US cruises to restart after COVID-19-induced hiatus. What happens if the coronavirus gets on board?

Morgan Hines

Test cruises will start in U.S. waters this month after the Centers for Disease Control and Prevention stopped large cruise ships from sailing amid the COVID-19 pandemic more than a year ago. 

Though cruises will have a slew of protocols to prevent the spread of the coronavirus that causes COVID-19, including vaccination requirements on some ships, that doesn't mean sailing is without risk.

Evidence of that risk has already been made clear on a Celebrity Cruises sailing that departed from St. Maarten June 5, a Caribbean cruise not regulated by the CDC. Two passengers tested positive for the coronavirus on the Celebrity Millennium sailing, which the cruise line billed as "fully vaccinated," except for a handful of children under the age of 12.

It’s possible to test positive even after getting vaccinated, and the CDC said it can take weeks for a person’s body to build up immunity after vaccination.

Cruises are coming back:Here are the ships that received CDC approval to sail soon

Cruising risk:CDC lowers cruise risk assessment for unvaccinated travelers

What will happen if COVID-19 cases are detected on cruises?

CDC spokesperson Caitlin Shockey told USA TODAY in a statement Friday that "cruising safely and responsibly during a global pandemic is very challenging."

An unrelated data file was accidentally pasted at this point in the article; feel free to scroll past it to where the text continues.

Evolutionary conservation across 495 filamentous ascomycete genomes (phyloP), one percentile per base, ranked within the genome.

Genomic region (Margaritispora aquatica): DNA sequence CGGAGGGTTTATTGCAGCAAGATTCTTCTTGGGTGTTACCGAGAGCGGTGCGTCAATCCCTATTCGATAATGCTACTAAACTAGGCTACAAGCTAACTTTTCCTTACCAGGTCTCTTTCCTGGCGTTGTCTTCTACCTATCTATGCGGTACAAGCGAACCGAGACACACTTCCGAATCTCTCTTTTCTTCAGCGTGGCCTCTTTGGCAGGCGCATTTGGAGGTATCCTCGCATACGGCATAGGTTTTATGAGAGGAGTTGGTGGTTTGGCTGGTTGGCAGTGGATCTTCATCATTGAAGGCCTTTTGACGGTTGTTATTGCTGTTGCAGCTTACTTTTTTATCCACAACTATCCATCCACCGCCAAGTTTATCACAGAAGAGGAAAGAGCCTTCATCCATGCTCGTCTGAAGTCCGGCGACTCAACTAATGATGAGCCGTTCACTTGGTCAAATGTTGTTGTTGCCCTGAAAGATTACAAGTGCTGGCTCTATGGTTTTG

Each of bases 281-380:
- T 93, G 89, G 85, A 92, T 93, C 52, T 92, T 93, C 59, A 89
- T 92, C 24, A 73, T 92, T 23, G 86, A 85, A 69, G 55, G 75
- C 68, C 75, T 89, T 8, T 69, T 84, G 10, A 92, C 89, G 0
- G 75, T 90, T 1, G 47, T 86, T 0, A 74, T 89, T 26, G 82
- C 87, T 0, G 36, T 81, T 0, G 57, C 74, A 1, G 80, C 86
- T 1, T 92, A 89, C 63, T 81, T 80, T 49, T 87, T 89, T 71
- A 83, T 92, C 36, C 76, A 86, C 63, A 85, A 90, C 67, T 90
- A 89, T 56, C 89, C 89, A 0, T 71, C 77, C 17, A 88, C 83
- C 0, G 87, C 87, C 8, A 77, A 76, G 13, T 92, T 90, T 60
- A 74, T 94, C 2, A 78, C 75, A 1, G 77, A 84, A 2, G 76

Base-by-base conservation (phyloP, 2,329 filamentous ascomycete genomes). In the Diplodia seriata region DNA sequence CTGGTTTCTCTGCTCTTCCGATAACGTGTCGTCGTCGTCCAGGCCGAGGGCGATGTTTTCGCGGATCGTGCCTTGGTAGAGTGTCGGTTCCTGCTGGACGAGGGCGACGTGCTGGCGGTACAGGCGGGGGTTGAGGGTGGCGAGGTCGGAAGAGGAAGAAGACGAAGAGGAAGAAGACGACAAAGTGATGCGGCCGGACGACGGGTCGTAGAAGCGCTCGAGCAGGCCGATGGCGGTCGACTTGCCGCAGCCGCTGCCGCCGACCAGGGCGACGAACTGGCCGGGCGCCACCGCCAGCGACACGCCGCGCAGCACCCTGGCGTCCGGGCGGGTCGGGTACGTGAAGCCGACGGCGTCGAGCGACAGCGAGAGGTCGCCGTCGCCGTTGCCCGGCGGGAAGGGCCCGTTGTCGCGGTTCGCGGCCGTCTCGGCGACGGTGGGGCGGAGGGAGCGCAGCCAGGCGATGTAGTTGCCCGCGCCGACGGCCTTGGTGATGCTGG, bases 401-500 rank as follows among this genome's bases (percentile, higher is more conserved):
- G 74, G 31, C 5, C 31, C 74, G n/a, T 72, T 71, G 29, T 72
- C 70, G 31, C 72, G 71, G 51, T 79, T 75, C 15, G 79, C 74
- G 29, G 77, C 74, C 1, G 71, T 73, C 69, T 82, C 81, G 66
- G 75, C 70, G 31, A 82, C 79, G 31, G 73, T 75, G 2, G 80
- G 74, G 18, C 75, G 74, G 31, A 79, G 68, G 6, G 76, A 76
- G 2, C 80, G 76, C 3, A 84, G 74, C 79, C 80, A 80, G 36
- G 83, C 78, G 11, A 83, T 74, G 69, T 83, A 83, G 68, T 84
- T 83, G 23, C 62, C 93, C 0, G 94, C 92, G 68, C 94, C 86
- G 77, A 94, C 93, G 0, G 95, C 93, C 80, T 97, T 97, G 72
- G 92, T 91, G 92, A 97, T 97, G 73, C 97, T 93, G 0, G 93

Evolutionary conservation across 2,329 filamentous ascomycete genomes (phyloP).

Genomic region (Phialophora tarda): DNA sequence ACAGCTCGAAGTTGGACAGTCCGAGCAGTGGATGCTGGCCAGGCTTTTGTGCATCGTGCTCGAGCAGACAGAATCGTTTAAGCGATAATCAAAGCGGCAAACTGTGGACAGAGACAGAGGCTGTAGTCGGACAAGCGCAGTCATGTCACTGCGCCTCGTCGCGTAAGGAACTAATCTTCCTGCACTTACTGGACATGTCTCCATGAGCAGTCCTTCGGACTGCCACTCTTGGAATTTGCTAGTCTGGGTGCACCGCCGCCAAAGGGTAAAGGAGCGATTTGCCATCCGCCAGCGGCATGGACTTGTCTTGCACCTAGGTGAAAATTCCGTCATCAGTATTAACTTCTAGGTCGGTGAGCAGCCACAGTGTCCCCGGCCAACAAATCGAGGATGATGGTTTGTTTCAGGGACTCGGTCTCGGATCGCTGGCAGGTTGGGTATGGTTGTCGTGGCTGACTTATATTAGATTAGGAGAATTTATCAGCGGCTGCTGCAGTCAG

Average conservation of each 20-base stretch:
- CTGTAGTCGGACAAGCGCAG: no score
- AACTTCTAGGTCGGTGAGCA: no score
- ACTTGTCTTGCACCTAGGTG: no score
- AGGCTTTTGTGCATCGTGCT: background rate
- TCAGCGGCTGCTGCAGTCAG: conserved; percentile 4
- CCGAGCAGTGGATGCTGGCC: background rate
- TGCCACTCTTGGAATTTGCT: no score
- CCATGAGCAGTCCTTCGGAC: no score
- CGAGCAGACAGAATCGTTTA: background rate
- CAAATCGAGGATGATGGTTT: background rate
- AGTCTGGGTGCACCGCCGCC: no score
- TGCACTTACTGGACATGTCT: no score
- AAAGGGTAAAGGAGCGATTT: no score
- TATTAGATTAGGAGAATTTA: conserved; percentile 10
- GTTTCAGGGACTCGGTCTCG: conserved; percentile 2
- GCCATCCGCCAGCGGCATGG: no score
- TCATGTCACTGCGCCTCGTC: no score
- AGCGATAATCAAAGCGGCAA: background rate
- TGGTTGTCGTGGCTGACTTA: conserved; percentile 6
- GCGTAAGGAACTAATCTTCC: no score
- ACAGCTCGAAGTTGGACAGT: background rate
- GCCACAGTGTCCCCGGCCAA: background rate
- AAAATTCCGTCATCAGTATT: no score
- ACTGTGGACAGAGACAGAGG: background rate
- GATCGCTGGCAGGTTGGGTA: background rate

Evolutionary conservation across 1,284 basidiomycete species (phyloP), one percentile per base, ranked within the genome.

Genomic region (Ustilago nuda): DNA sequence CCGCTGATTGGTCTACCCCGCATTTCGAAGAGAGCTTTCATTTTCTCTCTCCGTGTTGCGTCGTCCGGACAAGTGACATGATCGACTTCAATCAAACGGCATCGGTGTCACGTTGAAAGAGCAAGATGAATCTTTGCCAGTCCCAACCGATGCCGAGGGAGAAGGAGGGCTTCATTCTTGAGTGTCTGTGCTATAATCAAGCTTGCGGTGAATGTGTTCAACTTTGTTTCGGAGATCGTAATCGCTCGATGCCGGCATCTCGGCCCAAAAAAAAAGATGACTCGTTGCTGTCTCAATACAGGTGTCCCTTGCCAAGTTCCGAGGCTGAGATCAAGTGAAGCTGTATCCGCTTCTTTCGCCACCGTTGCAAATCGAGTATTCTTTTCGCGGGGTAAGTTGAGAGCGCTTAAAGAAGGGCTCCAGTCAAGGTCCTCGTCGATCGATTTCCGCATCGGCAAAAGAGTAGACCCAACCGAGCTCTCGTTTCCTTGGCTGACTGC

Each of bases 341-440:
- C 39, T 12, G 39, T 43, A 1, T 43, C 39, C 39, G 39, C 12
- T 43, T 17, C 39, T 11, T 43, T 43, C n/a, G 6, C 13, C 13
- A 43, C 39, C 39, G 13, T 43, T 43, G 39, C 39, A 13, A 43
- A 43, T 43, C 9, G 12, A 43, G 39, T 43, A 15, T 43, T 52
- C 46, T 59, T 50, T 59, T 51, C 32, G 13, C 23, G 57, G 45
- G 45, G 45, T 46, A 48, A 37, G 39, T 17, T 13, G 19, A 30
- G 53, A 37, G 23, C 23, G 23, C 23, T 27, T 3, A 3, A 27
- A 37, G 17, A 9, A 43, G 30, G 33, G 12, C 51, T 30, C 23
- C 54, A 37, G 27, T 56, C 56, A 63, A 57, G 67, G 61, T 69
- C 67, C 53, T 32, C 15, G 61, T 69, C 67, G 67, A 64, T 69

It's not possible for cruising to be a "zero-risk activity" in terms of COVID-19 spread, she said, noting that vaccines play a "critical role" in safely allowing cruising to return. "CDC recommends that all travelers (passengers and crew) get a COVID-19 vaccine."

There may be nuances by cruise line, but most ships will have a similar responsebased on three pillars: prevention, detection and response, according to Brian Salerno, senior vice president of maritime policy for Cruise Lines International Association, the leading trade organization for the industry. 

"Nobody is under the illusion that there will never be a case of COVID on a cruise ship," Salerno said, though CLIA members follow protocol laid out by the CDC.

That protocol varies by ship and the kind of sailing it's embarking upon. 

Test cruises

In its guidance on test cruises, the CDC says that "a simulated voyage must be designed and conducted insofar as practicable to test the efficacy of the cruise ship operator’s ability to mitigate the risk of COVID-19 on board a cruise ship."

Test cruises may be halted by the CDC and required to take other actions to protect the health and safety of crew and passengers if a certain threshold of COVID-19 cases is reached. Test cruises are required to have a minimum itinerary of two days, and many are scheduled.

If 1.5% of passengers or 1% of crew are infected with COVID-19, the CDC will investigate what happened on board, considering factors such as how many passengers and crew were vaccinated and epidemiological links between cases.

The minimum number of volunteer passengers for each test sailing, per the CDC's guidelines, must be 10% of the maximum passenger capacity for the first two sailings with paying passengers. So if a ship plans to carry 1,000 passengers for a sailing with paying passengers, there must be at least 100 passengers on a test cruise. In that situation, the threshold would be met if two or more passengers tested positive for the coronavirus.

The CDC said the threshold is subject to change based on lessons learned on test cruises, the pandemic's evolution and other factors. If the voyage ends early, the cruise operator will be required to conduct another test cruise.

If a case of COVID-19 is identified on board, affected passengers or crew members must be transferred from cabins into isolation rooms.